LAS VEGAS — Caesars Entertainment Corp. on Tuesday posted a large quarterly loss after taking a hefty impairment charge.
The casino corporation said it took goodwill and asset-impairment charges because of the continuing slump in Atlantic City and expectations that some of its property holdings may not last as long as expected. The company took nearly $2 billion in impairment charges for the quarter.
The Las Vegas-based company, which runs the Caesars, Harrah's, and Horseshoe brands, has struggled since the recession, and has not posted a profit since 2009.
Caesars said it lost $1.76 billion in the last three months of 2013, or $12.83 per share. That's compared to the $480.3 million Caesars lost in the fourth quarter of 2012.
The company's revenue rose 3 percent, to $2.08 billion from $2.01 billion, helped by a strong showing in Las Vegas, where income from operations rose dramatically.
For the full year, revenue remained steady at about $8.6 billion, while losses grew to $2.9 billion from $1.5 billion. Caesars runs more than 50 casinos, most of them in the U.S. and Britain, making it one of the largest casino companies by properties owned.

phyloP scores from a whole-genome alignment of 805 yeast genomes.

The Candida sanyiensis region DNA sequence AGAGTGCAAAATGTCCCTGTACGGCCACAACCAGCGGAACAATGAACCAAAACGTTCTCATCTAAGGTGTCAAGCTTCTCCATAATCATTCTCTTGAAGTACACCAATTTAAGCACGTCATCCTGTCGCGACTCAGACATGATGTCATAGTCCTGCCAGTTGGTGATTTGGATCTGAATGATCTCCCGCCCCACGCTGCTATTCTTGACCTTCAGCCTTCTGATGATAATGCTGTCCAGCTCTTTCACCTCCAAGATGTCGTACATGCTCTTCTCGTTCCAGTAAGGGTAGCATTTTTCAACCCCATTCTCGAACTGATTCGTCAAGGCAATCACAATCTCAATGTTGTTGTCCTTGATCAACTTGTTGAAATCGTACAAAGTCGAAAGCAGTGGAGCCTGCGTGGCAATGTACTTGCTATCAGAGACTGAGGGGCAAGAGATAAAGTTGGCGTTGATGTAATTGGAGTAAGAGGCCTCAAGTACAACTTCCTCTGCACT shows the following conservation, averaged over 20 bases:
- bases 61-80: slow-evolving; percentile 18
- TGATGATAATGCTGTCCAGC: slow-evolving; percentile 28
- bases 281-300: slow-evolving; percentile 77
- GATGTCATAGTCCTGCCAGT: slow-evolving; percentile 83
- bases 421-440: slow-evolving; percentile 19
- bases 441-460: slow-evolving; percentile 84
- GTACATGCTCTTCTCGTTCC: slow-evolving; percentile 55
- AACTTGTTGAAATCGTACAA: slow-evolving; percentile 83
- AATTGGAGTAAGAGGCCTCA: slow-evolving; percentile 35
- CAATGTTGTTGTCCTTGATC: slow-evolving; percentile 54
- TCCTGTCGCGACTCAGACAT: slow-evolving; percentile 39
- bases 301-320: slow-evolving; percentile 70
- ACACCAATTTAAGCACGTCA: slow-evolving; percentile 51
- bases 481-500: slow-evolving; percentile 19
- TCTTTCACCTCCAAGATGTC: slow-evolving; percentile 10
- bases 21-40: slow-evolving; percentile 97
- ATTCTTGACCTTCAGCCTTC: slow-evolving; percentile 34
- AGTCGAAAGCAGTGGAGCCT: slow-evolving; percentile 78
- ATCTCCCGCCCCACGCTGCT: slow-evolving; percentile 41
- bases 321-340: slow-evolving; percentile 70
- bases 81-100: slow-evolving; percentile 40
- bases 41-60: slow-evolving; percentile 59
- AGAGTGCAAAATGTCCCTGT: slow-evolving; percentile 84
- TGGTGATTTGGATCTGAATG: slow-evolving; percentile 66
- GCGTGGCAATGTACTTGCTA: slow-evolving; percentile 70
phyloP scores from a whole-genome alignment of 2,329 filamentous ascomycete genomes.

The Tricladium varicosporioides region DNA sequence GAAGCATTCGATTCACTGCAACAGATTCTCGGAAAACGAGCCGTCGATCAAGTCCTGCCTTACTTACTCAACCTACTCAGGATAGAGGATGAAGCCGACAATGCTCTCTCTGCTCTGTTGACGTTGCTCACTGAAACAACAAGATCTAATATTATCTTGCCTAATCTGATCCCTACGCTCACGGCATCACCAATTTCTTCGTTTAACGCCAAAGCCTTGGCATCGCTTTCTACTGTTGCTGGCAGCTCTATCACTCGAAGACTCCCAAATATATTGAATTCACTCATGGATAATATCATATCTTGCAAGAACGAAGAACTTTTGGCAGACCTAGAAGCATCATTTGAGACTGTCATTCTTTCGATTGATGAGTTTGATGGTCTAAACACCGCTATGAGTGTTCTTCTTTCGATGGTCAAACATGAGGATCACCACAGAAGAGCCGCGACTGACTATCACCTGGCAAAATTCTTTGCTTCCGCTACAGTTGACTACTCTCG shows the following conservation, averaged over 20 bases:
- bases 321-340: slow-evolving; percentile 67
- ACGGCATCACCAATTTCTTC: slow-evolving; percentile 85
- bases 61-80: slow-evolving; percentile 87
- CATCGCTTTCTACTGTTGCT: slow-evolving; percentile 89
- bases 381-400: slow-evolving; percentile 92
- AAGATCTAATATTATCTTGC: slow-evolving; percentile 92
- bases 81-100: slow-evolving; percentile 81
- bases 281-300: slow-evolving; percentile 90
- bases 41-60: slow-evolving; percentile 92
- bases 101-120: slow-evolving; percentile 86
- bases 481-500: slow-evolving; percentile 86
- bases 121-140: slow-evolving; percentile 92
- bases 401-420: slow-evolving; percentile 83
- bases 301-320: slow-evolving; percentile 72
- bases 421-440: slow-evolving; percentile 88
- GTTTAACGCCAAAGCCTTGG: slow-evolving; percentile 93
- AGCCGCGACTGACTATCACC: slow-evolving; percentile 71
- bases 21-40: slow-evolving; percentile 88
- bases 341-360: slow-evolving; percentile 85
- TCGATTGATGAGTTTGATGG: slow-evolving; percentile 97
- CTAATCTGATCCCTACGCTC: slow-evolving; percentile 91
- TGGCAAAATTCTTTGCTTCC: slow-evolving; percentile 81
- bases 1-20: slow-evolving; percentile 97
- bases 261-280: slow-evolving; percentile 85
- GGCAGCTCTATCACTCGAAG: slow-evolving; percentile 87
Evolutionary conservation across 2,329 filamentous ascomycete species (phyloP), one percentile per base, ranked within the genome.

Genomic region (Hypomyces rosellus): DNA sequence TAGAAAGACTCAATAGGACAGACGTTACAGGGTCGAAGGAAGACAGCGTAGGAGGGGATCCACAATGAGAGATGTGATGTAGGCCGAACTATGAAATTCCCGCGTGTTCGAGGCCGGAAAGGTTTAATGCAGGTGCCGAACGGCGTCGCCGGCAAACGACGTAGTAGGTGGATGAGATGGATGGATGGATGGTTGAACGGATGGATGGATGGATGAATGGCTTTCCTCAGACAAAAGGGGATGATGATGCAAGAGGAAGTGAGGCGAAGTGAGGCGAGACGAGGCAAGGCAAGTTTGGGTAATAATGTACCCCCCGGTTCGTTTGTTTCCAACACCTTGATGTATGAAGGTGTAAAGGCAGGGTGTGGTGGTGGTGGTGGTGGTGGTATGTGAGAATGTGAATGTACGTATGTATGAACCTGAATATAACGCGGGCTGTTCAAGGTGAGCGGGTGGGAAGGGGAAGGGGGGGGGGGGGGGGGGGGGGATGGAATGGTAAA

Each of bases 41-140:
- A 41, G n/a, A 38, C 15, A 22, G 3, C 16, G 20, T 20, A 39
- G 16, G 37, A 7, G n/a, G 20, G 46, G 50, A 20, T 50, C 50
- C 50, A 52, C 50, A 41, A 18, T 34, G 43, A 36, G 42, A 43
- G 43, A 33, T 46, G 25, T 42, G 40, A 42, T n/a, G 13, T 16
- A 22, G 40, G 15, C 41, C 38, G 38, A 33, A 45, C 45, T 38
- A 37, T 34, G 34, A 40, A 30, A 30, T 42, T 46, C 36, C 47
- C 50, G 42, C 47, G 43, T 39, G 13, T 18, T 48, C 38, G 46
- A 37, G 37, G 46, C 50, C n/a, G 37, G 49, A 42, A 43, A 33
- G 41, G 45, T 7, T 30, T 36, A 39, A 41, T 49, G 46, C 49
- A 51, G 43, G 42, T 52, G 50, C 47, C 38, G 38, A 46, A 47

The company is in the process of selling four properties to a separate unit in an attempt to manage its debt load of nearly $21 billion, an unusual burden in an industry that has been making a steady recovery from the recession.
CEO Gary Loveman touted the company's dominance on the Las Vegas Strip, citing the growth of food and beverage business and growth in the number of international tourists flying into the desert to gamble.
"There's, I think, lots of reasons for buoyancy in the Las Vegas market and we see a very bright future for us here," he said.
Caesars is in the final stages of transforming Bill's Gamblin' Hall & Saloon into the luxury Gansevoort Las Vegas and is opening the Linq, a $550 million project designed to appeal to Gen Xers, which includes the world's largest Ferris wheel. The company has also entered the real money poker market in New Jersey and Nevada.
However, it remains hobbled by its lack of a presence in the Chinese gambling enclave of Macau, which has been the center of the gambling world for years. Rivals Wynn Resorts Ltd. and Las Vegas Sands both posted big quarterly gains, helped by their lucrative Macau resorts.
In after-hours trading, shares in Caesars slipped more than 4 percent after the release of the results.
Hannah Dreier can be reached at http://twitter.com/hannahdreier